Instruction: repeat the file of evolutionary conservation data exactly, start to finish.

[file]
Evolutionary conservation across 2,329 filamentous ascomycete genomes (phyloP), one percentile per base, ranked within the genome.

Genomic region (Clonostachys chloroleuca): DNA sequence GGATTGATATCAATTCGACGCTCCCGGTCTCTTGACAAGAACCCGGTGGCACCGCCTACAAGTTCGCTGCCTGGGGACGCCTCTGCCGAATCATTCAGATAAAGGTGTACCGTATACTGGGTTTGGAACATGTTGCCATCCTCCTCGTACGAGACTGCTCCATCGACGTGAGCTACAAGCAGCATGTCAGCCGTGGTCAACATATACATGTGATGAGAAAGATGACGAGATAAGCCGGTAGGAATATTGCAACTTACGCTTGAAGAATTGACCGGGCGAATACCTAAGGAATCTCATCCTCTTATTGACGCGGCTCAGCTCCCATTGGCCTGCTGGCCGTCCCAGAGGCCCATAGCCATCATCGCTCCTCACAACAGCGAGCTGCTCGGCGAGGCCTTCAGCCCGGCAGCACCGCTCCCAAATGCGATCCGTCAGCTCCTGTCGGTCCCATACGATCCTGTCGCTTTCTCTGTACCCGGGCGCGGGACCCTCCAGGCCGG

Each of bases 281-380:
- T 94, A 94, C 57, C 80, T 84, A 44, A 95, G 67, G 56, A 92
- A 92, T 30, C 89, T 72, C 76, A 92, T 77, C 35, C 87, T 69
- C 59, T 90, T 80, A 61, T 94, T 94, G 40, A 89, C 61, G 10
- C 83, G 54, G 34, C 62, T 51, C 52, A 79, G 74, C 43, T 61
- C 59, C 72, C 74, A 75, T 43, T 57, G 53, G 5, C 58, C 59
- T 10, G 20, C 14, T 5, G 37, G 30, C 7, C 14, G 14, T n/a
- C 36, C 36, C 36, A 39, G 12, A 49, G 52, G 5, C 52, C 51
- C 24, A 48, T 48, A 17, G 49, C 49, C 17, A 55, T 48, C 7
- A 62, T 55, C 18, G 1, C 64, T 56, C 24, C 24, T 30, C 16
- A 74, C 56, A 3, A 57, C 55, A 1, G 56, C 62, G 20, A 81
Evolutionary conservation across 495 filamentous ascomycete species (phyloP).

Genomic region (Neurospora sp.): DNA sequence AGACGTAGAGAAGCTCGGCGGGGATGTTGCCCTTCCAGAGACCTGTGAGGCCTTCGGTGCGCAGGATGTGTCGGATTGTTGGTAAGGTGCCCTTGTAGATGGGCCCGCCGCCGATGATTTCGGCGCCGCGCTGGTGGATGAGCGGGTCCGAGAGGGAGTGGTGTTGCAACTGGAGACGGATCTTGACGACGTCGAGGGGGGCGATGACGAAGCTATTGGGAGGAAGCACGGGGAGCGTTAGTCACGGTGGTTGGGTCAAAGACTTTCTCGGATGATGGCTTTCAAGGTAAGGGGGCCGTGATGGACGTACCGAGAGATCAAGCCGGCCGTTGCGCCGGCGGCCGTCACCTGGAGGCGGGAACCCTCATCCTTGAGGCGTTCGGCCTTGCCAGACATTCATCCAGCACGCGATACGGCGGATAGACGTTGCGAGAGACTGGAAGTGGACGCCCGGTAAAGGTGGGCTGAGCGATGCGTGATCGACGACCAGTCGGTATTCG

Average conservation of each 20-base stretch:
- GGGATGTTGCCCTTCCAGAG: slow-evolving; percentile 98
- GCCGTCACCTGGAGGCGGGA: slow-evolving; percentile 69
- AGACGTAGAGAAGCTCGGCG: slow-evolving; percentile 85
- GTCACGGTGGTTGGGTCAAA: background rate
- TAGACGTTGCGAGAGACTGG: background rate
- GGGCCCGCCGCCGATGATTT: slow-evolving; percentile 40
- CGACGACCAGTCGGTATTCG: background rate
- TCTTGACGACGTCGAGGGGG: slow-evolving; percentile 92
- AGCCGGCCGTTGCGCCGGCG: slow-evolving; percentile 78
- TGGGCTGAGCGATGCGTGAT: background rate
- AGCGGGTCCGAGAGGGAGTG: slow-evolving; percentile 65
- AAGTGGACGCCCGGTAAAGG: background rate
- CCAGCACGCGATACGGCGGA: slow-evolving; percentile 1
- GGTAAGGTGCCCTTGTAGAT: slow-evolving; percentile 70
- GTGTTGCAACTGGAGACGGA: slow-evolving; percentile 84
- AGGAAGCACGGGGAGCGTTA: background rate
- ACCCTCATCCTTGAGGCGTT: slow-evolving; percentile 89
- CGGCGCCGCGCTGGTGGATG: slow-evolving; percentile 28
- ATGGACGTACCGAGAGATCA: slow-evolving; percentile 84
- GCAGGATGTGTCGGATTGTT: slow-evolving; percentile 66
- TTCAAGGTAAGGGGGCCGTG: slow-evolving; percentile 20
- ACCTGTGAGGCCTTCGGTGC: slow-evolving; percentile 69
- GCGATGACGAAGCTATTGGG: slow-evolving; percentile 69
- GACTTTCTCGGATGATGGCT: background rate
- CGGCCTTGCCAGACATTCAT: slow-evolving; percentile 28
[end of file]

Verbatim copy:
Evolutionary conservation across 2,329 filamentous ascomycete genomes (phyloP), one percentile per base, ranked within the genome.

Genomic region (Clonostachys chloroleuca): DNA sequence GGATTGATATCAATTCGACGCTCCCGGTCTCTTGACAAGAACCCGGTGGCACCGCCTACAAGTTCGCTGCCTGGGGACGCCTCTGCCGAATCATTCAGATAAAGGTGTACCGTATACTGGGTTTGGAACATGTTGCCATCCTCCTCGTACGAGACTGCTCCATCGACGTGAGCTACAAGCAGCATGTCAGCCGTGGTCAACATATACATGTGATGAGAAAGATGACGAGATAAGCCGGTAGGAATATTGCAACTTACGCTTGAAGAATTGACCGGGCGAATACCTAAGGAATCTCATCCTCTTATTGACGCGGCTCAGCTCCCATTGGCCTGCTGGCCGTCCCAGAGGCCCATAGCCATCATCGCTCCTCACAACAGCGAGCTGCTCGGCGAGGCCTTCAGCCCGGCAGCACCGCTCCCAAATGCGATCCGTCAGCTCCTGTCGGTCCCATACGATCCTGTCGCTTTCTCTGTACCCGGGCGCGGGACCCTCCAGGCCGG

Each of bases 281-380:
- T 94, A 94, C 57, C 80, T 84, A 44, A 95, G 67, G 56, A 92
- A 92, T 30, C 89, T 72, C 76, A 92, T 77, C 35, C 87, T 69
- C 59, T 90, T 80, A 61, T 94, T 94, G 40, A 89, C 61, G 10
- C 83, G 54, G 34, C 62, T 51, C 52, A 79, G 74, C 43, T 61
- C 59, C 72, C 74, A 75, T 43, T 57, G 53, G 5, C 58, C 59
- T 10, G 20, C 14, T 5, G 37, G 30, C 7, C 14, G 14, T n/a
- C 36, C 36, C 36, A 39, G 12, A 49, G 52, G 5, C 52, C 51
- C 24, A 48, T 48, A 17, G 49, C 49, C 17, A 55, T 48, C 7
- A 62, T 55, C 18, G 1, C 64, T 56, C 24, C 24, T 30, C 16
- A 74, C 56, A 3, A 57, C 55, A 1, G 56, C 62, G 20, A 81
Evolutionary conservation across 495 filamentous ascomycete species (phyloP).

Genomic region (Neurospora sp.): DNA sequence AGACGTAGAGAAGCTCGGCGGGGATGTTGCCCTTCCAGAGACCTGTGAGGCCTTCGGTGCGCAGGATGTGTCGGATTGTTGGTAAGGTGCCCTTGTAGATGGGCCCGCCGCCGATGATTTCGGCGCCGCGCTGGTGGATGAGCGGGTCCGAGAGGGAGTGGTGTTGCAACTGGAGACGGATCTTGACGACGTCGAGGGGGGCGATGACGAAGCTATTGGGAGGAAGCACGGGGAGCGTTAGTCACGGTGGTTGGGTCAAAGACTTTCTCGGATGATGGCTTTCAAGGTAAGGGGGCCGTGATGGACGTACCGAGAGATCAAGCCGGCCGTTGCGCCGGCGGCCGTCACCTGGAGGCGGGAACCCTCATCCTTGAGGCGTTCGGCCTTGCCAGACATTCATCCAGCACGCGATACGGCGGATAGACGTTGCGAGAGACTGGAAGTGGACGCCCGGTAAAGGTGGGCTGAGCGATGCGTGATCGACGACCAGTCGGTATTCG

Average conservation of each 20-base stretch:
- GGGATGTTGCCCTTCCAGAG: slow-evolving; percentile 98
- GCCGTCACCTGGAGGCGGGA: slow-evolving; percentile 69
- AGACGTAGAGAAGCTCGGCG: slow-evolving; percentile 85
- GTCACGGTGGTTGGGTCAAA: background rate
- TAGACGTTGCGAGAGACTGG: background rate
- GGGCCCGCCGCCGATGATTT: slow-evolving; percentile 40
- CGACGACCAGTCGGTATTCG: background rate
- TCTTGACGACGTCGAGGGGG: slow-evolving; percentile 92
- AGCCGGCCGTTGCGCCGGCG: slow-evolving; percentile 78
- TGGGCTGAGCGATGCGTGAT: background rate
- AGCGGGTCCGAGAGGGAGTG: slow-evolving; percentile 65
- AAGTGGACGCCCGGTAAAGG: background rate
- CCAGCACGCGATACGGCGGA: slow-evolving; percentile 1
- GGTAAGGTGCCCTTGTAGAT: slow-evolving; percentile 70
- GTGTTGCAACTGGAGACGGA: slow-evolving; percentile 84
- AGGAAGCACGGGGAGCGTTA: background rate
- ACCCTCATCCTTGAGGCGTT: slow-evolving; percentile 89
- CGGCGCCGCGCTGGTGGATG: slow-evolving; percentile 28
- ATGGACGTACCGAGAGATCA: slow-evolving; percentile 84
- GCAGGATGTGTCGGATTGTT: slow-evolving; percentile 66
- TTCAAGGTAAGGGGGCCGTG: slow-evolving; percentile 20
- ACCTGTGAGGCCTTCGGTGC: slow-evolving; percentile 69
- GCGATGACGAAGCTATTGGG: slow-evolving; percentile 69
- GACTTTCTCGGATGATGGCT: background rate
- CGGCCTTGCCAGACATTCAT: slow-evolving; percentile 28